Fans of NPR's Weekend Edition Saturday no doubt noticed the absence of longtime host Scott Simon in recent weeks. What started as a well-earned vacation took a somber turn, as Scott told his Twitter followers on July 16 that his mother was in need of an emergency operation. "I can't talk. I'm surrounded by handsome men," he quoted her as saying while she was prepped for surgery.
Several states are dealing with a shortage of lethal injection drugs and have had problems getting enough to carry out executions. In Georgia, lawmakers passed a measure that makes information about where the state got its supply a secret.
The Lethal Injection Secrecy Act says that the identity of people or companies that manufacture, supply or prescribe drugs used in executions is a state secret. But attorneys for death row inmate Warren Lee Hill are challenging the state over whether that law is constitutional.
European Union envoy Catherine Ashton completed a round of talks in Cairo with Egyptian officials and opposition leaders including ousted president Mohammed Morsi. Ashton says she will continue her mediation efforts to resolve Egypt's worsening political crisis.
The latest Pentagon report to Congress on Afghanistan says the insurgency is still "resilient" and violence in some areas is at the same level as last year. But the Afghan forces are taking the brunt of the casualties now that the U.S. troop presence has decreased and the remaining forces have turned to training the Afghans.
Originally published on Fri August 16, 2013 3:54 pm
Nearly 30 years and 13 albums into a career marked by tireless creativity and remarkable consistency, Yo La Tengo's Georgia Hubley, Ira Kaplan and James McNew are much-loved and highly influential pioneers. That word seems as accurate a label as any, especially given that they laughed off the notion of being "godfathers" during our interview.
Ireland now has its first law making abortion legal in the country under specific conditions, after President Michael D. Higgins signed the Protection of Life During Pregnancy Bill 2013 into law Tuesday.
The legislation provides women with access to abortion in cases where their lives are at risk, including medical emergencies and cases in which suicide could be a factor.
This isn't a painting. It's not from a movie. It's not a strange astronomical event. This is real — what you can see when certain helicopters in Afghanistan touch down on sandy ground, raising dust, causing mysterious arcs of light to loop and dance through the air.
This doesn't always happen. "The halos usually disappear as the rotors change pitch," wrotewar photographer Michael Yon. "On some nights, on this very same landing zone, no halos form." How come?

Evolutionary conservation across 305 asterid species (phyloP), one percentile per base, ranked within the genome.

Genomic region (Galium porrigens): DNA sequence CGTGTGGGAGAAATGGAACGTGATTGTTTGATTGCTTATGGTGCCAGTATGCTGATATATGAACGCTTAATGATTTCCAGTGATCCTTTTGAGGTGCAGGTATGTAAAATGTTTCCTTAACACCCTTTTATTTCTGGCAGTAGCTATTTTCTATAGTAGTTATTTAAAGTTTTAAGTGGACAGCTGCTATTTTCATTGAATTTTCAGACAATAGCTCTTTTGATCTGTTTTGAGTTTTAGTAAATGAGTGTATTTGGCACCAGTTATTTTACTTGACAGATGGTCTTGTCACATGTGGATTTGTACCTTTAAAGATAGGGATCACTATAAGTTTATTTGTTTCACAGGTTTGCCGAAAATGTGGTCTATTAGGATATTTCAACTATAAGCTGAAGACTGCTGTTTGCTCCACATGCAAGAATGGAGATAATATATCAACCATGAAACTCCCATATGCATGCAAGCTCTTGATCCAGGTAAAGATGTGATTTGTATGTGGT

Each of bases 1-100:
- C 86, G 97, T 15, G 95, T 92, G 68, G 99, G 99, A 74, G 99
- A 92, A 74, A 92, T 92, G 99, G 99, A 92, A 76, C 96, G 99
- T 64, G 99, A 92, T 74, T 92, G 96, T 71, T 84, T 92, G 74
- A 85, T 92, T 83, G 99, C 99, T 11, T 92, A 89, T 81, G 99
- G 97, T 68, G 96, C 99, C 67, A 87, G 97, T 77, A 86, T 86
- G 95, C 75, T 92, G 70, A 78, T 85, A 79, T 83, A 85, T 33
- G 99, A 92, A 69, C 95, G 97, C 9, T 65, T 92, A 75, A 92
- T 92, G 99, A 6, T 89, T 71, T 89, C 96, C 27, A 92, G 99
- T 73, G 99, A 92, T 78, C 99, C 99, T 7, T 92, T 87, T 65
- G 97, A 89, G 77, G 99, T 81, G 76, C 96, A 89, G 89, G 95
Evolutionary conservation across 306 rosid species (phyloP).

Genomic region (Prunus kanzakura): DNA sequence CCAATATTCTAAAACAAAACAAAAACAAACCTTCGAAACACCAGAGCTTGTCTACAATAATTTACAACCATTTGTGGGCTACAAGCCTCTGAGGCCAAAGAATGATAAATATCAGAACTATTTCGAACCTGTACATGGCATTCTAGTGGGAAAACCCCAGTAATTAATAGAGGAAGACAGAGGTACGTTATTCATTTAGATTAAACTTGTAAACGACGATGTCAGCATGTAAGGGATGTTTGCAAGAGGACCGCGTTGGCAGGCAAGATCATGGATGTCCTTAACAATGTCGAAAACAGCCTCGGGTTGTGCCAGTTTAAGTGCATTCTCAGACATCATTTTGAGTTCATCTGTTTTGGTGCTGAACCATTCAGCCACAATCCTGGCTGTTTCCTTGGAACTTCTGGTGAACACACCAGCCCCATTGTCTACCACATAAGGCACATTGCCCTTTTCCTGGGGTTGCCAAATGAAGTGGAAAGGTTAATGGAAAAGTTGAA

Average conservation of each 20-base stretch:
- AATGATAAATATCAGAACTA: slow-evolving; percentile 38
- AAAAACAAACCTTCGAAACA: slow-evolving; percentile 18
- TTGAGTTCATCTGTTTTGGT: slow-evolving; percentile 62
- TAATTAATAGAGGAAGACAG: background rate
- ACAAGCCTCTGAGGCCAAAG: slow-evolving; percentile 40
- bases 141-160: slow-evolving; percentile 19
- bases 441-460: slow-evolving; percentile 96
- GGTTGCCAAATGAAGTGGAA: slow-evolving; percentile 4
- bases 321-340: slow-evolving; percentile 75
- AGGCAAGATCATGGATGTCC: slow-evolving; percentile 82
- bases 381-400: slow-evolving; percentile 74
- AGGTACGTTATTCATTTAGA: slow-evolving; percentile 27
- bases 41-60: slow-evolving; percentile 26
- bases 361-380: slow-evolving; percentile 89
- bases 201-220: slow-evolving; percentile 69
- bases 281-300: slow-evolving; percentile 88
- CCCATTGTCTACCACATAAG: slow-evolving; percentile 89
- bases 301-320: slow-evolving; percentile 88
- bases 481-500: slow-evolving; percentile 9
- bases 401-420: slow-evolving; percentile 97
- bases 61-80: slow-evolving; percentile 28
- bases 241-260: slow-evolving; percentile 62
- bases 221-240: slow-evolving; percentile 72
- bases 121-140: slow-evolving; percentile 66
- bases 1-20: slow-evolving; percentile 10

Originally published on Sun August 4, 2013 8:48 am
To say that you're writing a symphony today is a statement, especially for a young composer like me. The challenge is to find just the right way to commandeer the age-old form, to render it fresh and vital once again within an American context.
Our music team returned home from the Newport Folk Festival this week, an experience they likened to being at summer camp; "crowded, loud, fun, full of a lot of your favorite people — and you never want to leave."
They might be a little tired, possibly a bit sore and missing their new friends; but these sweet Instagrams make us think it was all worth it. Sleep it off, guys, until next year.
Flowers pay tribute to the victims of the train that crashed in northwestern Spain last week. The driver of the train was on the phone and traveling at nearly twice the speed limit, according to court papers.
The driver of a Spanish train that derailed and killed 79 people was speaking on the phone and had taken the train to nearly twice the speed allowed on the stretch of track where the crash occurred, according to court investigators who reviewed the train's "black box" recorders.
After reaching speeds of 119 miles per hour, train conductor Francisco Jose Garzon Amo tried to slow the train down "seconds before the crash," according to an Associated Press report on the court's preliminary findings, which were released Tuesday.
Bradley Manning, the former intelligence analyst who perpetrated the largest leak of classified information in U.S. history, has been acquitted of the most serious charge against him.
Col. Denise Lind, the military judge presiding over the case in Fort Meade, Md., found the Army private not guilty of aiding the enemy, when he released hundreds of thousands of classified documents to WikiLeaks. The charge carried a possible punishment of life in prison.
I'm Michel Martin and this is TELL ME MORE from NPR News. Coming up, Detroit's bankruptcy last week made headlines because it was the biggest in history, but now comes the question of why this happened and what, if anything, this means for other American cities. We'll hear two very different views about this in just a few minutes. But first, we want to turn to two significant elections in Africa this week. The West African country of Mali is being praised for a smooth presidential vote this past weekend.
Author Benjamin Alire Saenz's teen-lit novel Aristotle and Dante Discover the Secrets of the Universe won big at this year's American Library Association awards. For Tell Me More's 'In Your Ear' series, he shares the songs that inspire him.
Originally published on Tue August 6, 2013 8:33 am
Andrew Bird's records have grown quieter and more intimate in recent years, but he remains a remarkably dynamic live performer: Last year's Break It Yourself wouldn't seem to be the stuff of blockbuster live shows, and yet when he took it to the stage, he injected its characteristically smart, brooding songs with surprising intensity. Of course, it helps that, 12 albums into an unpredictable career, Bird has become a cult superstar whose fans clearly fuel him onstage.